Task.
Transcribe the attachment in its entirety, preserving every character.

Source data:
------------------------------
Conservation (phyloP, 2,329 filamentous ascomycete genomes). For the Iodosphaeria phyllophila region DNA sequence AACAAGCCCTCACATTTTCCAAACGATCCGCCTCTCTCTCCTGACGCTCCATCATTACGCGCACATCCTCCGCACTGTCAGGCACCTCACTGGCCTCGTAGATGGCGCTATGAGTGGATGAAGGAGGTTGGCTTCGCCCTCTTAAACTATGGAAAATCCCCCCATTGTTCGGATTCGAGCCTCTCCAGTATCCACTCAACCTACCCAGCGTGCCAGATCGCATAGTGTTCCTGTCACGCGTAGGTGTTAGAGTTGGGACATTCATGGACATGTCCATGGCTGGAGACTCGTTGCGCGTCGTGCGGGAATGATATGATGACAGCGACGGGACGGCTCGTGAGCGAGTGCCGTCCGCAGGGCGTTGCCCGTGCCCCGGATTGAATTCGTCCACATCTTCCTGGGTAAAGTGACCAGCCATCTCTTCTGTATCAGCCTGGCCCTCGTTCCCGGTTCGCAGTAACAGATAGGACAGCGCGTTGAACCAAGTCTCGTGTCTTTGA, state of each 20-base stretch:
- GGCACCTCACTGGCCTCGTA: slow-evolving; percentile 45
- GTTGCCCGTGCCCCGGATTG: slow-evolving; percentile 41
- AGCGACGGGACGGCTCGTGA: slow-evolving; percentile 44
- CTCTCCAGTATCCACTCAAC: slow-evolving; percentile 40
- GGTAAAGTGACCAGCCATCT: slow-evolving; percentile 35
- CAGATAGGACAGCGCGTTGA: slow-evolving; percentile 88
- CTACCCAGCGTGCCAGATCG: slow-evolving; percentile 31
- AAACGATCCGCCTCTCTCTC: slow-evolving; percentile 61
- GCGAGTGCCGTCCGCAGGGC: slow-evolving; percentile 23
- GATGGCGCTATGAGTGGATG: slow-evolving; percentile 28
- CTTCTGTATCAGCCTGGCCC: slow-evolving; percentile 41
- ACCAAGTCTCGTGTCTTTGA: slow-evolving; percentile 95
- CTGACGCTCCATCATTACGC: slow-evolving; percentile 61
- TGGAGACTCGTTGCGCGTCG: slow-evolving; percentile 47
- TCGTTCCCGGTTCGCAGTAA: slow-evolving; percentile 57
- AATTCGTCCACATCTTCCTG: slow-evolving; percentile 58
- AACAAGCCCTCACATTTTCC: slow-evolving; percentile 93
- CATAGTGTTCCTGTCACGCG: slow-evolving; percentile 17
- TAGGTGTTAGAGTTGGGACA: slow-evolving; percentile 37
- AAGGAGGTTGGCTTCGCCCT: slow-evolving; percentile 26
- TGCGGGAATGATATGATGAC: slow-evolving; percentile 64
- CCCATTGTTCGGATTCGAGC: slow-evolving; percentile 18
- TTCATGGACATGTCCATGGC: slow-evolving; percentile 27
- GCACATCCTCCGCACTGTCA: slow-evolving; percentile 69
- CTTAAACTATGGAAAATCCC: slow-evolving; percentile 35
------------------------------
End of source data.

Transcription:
Conservation (phyloP, 2,329 filamentous ascomycete genomes). For the Iodosphaeria phyllophila region DNA sequence AACAAGCCCTCACATTTTCCAAACGATCCGCCTCTCTCTCCTGACGCTCCATCATTACGCGCACATCCTCCGCACTGTCAGGCACCTCACTGGCCTCGTAGATGGCGCTATGAGTGGATGAAGGAGGTTGGCTTCGCCCTCTTAAACTATGGAAAATCCCCCCATTGTTCGGATTCGAGCCTCTCCAGTATCCACTCAACCTACCCAGCGTGCCAGATCGCATAGTGTTCCTGTCACGCGTAGGTGTTAGAGTTGGGACATTCATGGACATGTCCATGGCTGGAGACTCGTTGCGCGTCGTGCGGGAATGATATGATGACAGCGACGGGACGGCTCGTGAGCGAGTGCCGTCCGCAGGGCGTTGCCCGTGCCCCGGATTGAATTCGTCCACATCTTCCTGGGTAAAGTGACCAGCCATCTCTTCTGTATCAGCCTGGCCCTCGTTCCCGGTTCGCAGTAACAGATAGGACAGCGCGTTGAACCAAGTCTCGTGTCTTTGA, state of each 20-base stretch:
- GGCACCTCACTGGCCTCGTA: slow-evolving; percentile 45
- GTTGCCCGTGCCCCGGATTG: slow-evolving; percentile 41
- AGCGACGGGACGGCTCGTGA: slow-evolving; percentile 44
- CTCTCCAGTATCCACTCAAC: slow-evolving; percentile 40
- GGTAAAGTGACCAGCCATCT: slow-evolving; percentile 35
- CAGATAGGACAGCGCGTTGA: slow-evolving; percentile 88
- CTACCCAGCGTGCCAGATCG: slow-evolving; percentile 31
- AAACGATCCGCCTCTCTCTC: slow-evolving; percentile 61
- GCGAGTGCCGTCCGCAGGGC: slow-evolving; percentile 23
- GATGGCGCTATGAGTGGATG: slow-evolving; percentile 28
- CTTCTGTATCAGCCTGGCCC: slow-evolving; percentile 41
- ACCAAGTCTCGTGTCTTTGA: slow-evolving; percentile 95
- CTGACGCTCCATCATTACGC: slow-evolving; percentile 61
- TGGAGACTCGTTGCGCGTCG: slow-evolving; percentile 47
- TCGTTCCCGGTTCGCAGTAA: slow-evolving; percentile 57
- AATTCGTCCACATCTTCCTG: slow-evolving; percentile 58
- AACAAGCCCTCACATTTTCC: slow-evolving; percentile 93
- CATAGTGTTCCTGTCACGCG: slow-evolving; percentile 17
- TAGGTGTTAGAGTTGGGACA: slow-evolving; percentile 37
- AAGGAGGTTGGCTTCGCCCT: slow-evolving; percentile 26
- TGCGGGAATGATATGATGAC: slow-evolving; percentile 64
- CCCATTGTTCGGATTCGAGC: slow-evolving; percentile 18
- TTCATGGACATGTCCATGGC: slow-evolving; percentile 27
- GCACATCCTCCGCACTGTCA: slow-evolving; percentile 69
- CTTAAACTATGGAAAATCCC: slow-evolving; percentile 35